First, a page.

Our partners finish the construction and train local communities to use and maintain their water points.
You receive your second Progress Report!
Our partners collect photos and GPS coordinates of the completed projects and send us information about the specific communities served.
Once completed, we'll show you the water project(s) you funded with photos and GPS coordinates. Your virtual recognition will be featured on our Completed Projects Map.See Proof
Twice a year, our partners submit grants with specific project costs. Our Programs Finance team closely examines these grants to ensure that they are accurate and reasonable. Project costs can vary greatly depending on technology, country, and partner organisations, but the majority of water projects are in the £8,000-£25,000 cost range.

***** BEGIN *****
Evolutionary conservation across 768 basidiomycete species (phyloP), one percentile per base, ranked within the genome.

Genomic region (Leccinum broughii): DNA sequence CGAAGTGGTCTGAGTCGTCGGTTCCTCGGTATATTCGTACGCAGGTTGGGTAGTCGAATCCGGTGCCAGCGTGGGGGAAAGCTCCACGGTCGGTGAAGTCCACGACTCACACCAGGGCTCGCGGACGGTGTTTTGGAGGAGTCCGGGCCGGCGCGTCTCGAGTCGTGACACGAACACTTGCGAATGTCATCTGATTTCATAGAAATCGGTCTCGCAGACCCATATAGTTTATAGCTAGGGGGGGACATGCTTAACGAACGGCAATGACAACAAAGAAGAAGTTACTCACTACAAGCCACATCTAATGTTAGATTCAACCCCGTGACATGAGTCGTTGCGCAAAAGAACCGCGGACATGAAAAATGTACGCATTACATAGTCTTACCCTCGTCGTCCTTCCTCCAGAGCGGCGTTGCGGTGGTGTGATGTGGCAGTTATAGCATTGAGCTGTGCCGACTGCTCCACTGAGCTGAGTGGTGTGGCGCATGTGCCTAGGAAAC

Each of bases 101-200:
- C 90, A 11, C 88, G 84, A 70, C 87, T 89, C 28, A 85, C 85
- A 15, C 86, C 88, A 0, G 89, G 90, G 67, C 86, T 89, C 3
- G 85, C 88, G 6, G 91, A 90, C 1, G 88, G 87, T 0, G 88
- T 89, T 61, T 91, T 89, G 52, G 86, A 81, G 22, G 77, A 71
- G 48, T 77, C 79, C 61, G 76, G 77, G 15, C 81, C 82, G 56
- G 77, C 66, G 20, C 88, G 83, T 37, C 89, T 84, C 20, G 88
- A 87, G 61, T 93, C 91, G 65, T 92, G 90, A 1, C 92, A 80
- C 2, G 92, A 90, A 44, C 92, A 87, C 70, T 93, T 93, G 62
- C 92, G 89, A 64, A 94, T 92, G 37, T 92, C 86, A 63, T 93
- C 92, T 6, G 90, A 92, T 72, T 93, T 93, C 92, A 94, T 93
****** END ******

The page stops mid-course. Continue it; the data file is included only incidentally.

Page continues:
Of course, water project costs are not usually a neatly rounded number. We promise, however, that 100% of your money will always go toward a water project. For example, if you donate £7,200 for a drilled well, but it ends up costing £800, the extra $800 will go toward another charity: water project. If the project cost ends up at £8,800, funds from other charity: water donors will cover the remainder. You will still be recognised as the project sponsor.
Each year, our local partners select the communities that will receive a water project. To make these decisions, they take factors like location, assessments of need, community engagement, presence of other organisations, and availability of spare parts or repair services into account. They also often work closely with the local government to identify target communities.
We have specific water project opportunities available in a variety of countries. If you feel strongly about supporting a specific country or region, a member of our development team will be happy to walk you through these opportunities. Please know, however, that we are limited by the grants currently available.